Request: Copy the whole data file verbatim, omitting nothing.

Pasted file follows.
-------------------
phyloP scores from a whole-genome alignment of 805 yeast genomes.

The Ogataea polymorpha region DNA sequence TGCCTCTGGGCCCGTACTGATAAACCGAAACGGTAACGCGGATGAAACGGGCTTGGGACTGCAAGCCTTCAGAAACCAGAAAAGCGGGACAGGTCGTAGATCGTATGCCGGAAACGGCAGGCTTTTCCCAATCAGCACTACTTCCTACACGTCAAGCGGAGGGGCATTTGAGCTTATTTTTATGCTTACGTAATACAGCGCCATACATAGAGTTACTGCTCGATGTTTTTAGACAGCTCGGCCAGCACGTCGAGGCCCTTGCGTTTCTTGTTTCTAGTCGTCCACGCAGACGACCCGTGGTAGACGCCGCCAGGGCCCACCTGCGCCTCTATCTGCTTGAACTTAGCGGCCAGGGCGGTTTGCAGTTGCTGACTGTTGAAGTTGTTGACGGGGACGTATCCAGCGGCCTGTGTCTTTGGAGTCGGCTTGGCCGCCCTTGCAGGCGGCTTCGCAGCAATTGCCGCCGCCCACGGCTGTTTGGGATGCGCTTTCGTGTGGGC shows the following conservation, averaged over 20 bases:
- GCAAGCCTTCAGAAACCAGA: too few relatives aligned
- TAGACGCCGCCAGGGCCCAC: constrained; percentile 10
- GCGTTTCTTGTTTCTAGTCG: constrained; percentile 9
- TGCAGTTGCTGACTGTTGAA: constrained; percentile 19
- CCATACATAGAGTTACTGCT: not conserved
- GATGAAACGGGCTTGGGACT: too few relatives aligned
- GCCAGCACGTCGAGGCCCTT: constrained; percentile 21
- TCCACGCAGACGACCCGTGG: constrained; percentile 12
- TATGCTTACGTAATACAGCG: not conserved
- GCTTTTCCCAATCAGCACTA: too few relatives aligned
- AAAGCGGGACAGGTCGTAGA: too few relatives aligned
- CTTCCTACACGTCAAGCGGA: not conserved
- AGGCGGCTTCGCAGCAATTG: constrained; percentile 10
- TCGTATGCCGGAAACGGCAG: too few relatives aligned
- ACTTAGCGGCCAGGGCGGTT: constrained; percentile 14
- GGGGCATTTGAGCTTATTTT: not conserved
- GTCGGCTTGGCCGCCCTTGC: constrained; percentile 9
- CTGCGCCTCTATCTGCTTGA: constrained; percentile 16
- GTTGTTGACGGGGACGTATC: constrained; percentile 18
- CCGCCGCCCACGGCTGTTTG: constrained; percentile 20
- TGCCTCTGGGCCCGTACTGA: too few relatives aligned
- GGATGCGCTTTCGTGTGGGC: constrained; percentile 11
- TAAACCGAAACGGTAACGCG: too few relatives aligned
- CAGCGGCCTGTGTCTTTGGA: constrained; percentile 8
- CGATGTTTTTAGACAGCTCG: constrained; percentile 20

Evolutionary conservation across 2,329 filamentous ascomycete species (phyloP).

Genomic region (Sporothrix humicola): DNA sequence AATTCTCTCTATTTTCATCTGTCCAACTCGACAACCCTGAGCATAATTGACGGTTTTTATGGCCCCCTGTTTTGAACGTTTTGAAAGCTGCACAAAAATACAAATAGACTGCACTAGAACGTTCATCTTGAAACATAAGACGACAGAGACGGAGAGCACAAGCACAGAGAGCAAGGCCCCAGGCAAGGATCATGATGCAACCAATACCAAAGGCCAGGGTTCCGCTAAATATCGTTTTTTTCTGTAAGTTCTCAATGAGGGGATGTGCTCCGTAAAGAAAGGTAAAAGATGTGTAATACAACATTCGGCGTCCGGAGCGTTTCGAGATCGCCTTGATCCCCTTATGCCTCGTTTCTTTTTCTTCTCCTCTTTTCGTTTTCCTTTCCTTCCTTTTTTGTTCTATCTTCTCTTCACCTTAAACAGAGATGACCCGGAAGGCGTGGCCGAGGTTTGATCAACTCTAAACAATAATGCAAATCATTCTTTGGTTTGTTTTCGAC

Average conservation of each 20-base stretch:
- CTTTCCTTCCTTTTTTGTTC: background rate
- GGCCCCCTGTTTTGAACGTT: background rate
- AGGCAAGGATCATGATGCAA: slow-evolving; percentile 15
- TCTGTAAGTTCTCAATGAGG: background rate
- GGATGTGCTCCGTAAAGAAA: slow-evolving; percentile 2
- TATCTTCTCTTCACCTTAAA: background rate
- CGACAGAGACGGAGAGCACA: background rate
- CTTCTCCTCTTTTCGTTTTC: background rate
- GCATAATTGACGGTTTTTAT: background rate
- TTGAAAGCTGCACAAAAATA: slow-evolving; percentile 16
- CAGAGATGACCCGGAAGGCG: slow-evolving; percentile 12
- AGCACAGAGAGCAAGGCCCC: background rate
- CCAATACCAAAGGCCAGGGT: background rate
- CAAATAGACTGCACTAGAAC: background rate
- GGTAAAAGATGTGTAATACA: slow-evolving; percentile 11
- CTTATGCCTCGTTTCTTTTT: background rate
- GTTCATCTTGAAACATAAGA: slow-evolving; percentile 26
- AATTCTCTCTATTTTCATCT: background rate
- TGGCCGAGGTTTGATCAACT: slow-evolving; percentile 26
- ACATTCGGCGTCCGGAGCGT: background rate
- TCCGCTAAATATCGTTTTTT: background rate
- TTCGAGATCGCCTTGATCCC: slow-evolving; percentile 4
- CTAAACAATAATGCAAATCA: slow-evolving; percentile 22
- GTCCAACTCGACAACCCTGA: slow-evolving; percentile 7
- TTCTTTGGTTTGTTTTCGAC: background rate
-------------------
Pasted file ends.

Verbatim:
phyloP scores from a whole-genome alignment of 805 yeast genomes.

The Ogataea polymorpha region DNA sequence TGCCTCTGGGCCCGTACTGATAAACCGAAACGGTAACGCGGATGAAACGGGCTTGGGACTGCAAGCCTTCAGAAACCAGAAAAGCGGGACAGGTCGTAGATCGTATGCCGGAAACGGCAGGCTTTTCCCAATCAGCACTACTTCCTACACGTCAAGCGGAGGGGCATTTGAGCTTATTTTTATGCTTACGTAATACAGCGCCATACATAGAGTTACTGCTCGATGTTTTTAGACAGCTCGGCCAGCACGTCGAGGCCCTTGCGTTTCTTGTTTCTAGTCGTCCACGCAGACGACCCGTGGTAGACGCCGCCAGGGCCCACCTGCGCCTCTATCTGCTTGAACTTAGCGGCCAGGGCGGTTTGCAGTTGCTGACTGTTGAAGTTGTTGACGGGGACGTATCCAGCGGCCTGTGTCTTTGGAGTCGGCTTGGCCGCCCTTGCAGGCGGCTTCGCAGCAATTGCCGCCGCCCACGGCTGTTTGGGATGCGCTTTCGTGTGGGC shows the following conservation, averaged over 20 bases:
- GCAAGCCTTCAGAAACCAGA: too few relatives aligned
- TAGACGCCGCCAGGGCCCAC: constrained; percentile 10
- GCGTTTCTTGTTTCTAGTCG: constrained; percentile 9
- TGCAGTTGCTGACTGTTGAA: constrained; percentile 19
- CCATACATAGAGTTACTGCT: not conserved
- GATGAAACGGGCTTGGGACT: too few relatives aligned
- GCCAGCACGTCGAGGCCCTT: constrained; percentile 21
- TCCACGCAGACGACCCGTGG: constrained; percentile 12
- TATGCTTACGTAATACAGCG: not conserved
- GCTTTTCCCAATCAGCACTA: too few relatives aligned
- AAAGCGGGACAGGTCGTAGA: too few relatives aligned
- CTTCCTACACGTCAAGCGGA: not conserved
- AGGCGGCTTCGCAGCAATTG: constrained; percentile 10
- TCGTATGCCGGAAACGGCAG: too few relatives aligned
- ACTTAGCGGCCAGGGCGGTT: constrained; percentile 14
- GGGGCATTTGAGCTTATTTT: not conserved
- GTCGGCTTGGCCGCCCTTGC: constrained; percentile 9
- CTGCGCCTCTATCTGCTTGA: constrained; percentile 16
- GTTGTTGACGGGGACGTATC: constrained; percentile 18
- CCGCCGCCCACGGCTGTTTG: constrained; percentile 20
- TGCCTCTGGGCCCGTACTGA: too few relatives aligned
- GGATGCGCTTTCGTGTGGGC: constrained; percentile 11
- TAAACCGAAACGGTAACGCG: too few relatives aligned
- CAGCGGCCTGTGTCTTTGGA: constrained; percentile 8
- CGATGTTTTTAGACAGCTCG: constrained; percentile 20

Evolutionary conservation across 2,329 filamentous ascomycete species (phyloP).

Genomic region (Sporothrix humicola): DNA sequence AATTCTCTCTATTTTCATCTGTCCAACTCGACAACCCTGAGCATAATTGACGGTTTTTATGGCCCCCTGTTTTGAACGTTTTGAAAGCTGCACAAAAATACAAATAGACTGCACTAGAACGTTCATCTTGAAACATAAGACGACAGAGACGGAGAGCACAAGCACAGAGAGCAAGGCCCCAGGCAAGGATCATGATGCAACCAATACCAAAGGCCAGGGTTCCGCTAAATATCGTTTTTTTCTGTAAGTTCTCAATGAGGGGATGTGCTCCGTAAAGAAAGGTAAAAGATGTGTAATACAACATTCGGCGTCCGGAGCGTTTCGAGATCGCCTTGATCCCCTTATGCCTCGTTTCTTTTTCTTCTCCTCTTTTCGTTTTCCTTTCCTTCCTTTTTTGTTCTATCTTCTCTTCACCTTAAACAGAGATGACCCGGAAGGCGTGGCCGAGGTTTGATCAACTCTAAACAATAATGCAAATCATTCTTTGGTTTGTTTTCGAC

Average conservation of each 20-base stretch:
- CTTTCCTTCCTTTTTTGTTC: background rate
- GGCCCCCTGTTTTGAACGTT: background rate
- AGGCAAGGATCATGATGCAA: slow-evolving; percentile 15
- TCTGTAAGTTCTCAATGAGG: background rate
- GGATGTGCTCCGTAAAGAAA: slow-evolving; percentile 2
- TATCTTCTCTTCACCTTAAA: background rate
- CGACAGAGACGGAGAGCACA: background rate
- CTTCTCCTCTTTTCGTTTTC: background rate
- GCATAATTGACGGTTTTTAT: background rate
- TTGAAAGCTGCACAAAAATA: slow-evolving; percentile 16
- CAGAGATGACCCGGAAGGCG: slow-evolving; percentile 12
- AGCACAGAGAGCAAGGCCCC: background rate
- CCAATACCAAAGGCCAGGGT: background rate
- CAAATAGACTGCACTAGAAC: background rate
- GGTAAAAGATGTGTAATACA: slow-evolving; percentile 11
- CTTATGCCTCGTTTCTTTTT: background rate
- GTTCATCTTGAAACATAAGA: slow-evolving; percentile 26
- AATTCTCTCTATTTTCATCT: background rate
- TGGCCGAGGTTTGATCAACT: slow-evolving; percentile 26
- ACATTCGGCGTCCGGAGCGT: background rate
- TCCGCTAAATATCGTTTTTT: background rate
- TTCGAGATCGCCTTGATCCC: slow-evolving; percentile 4
- CTAAACAATAATGCAAATCA: slow-evolving; percentile 22
- GTCCAACTCGACAACCCTGA: slow-evolving; percentile 7
- TTCTTTGGTTTGTTTTCGAC: background rate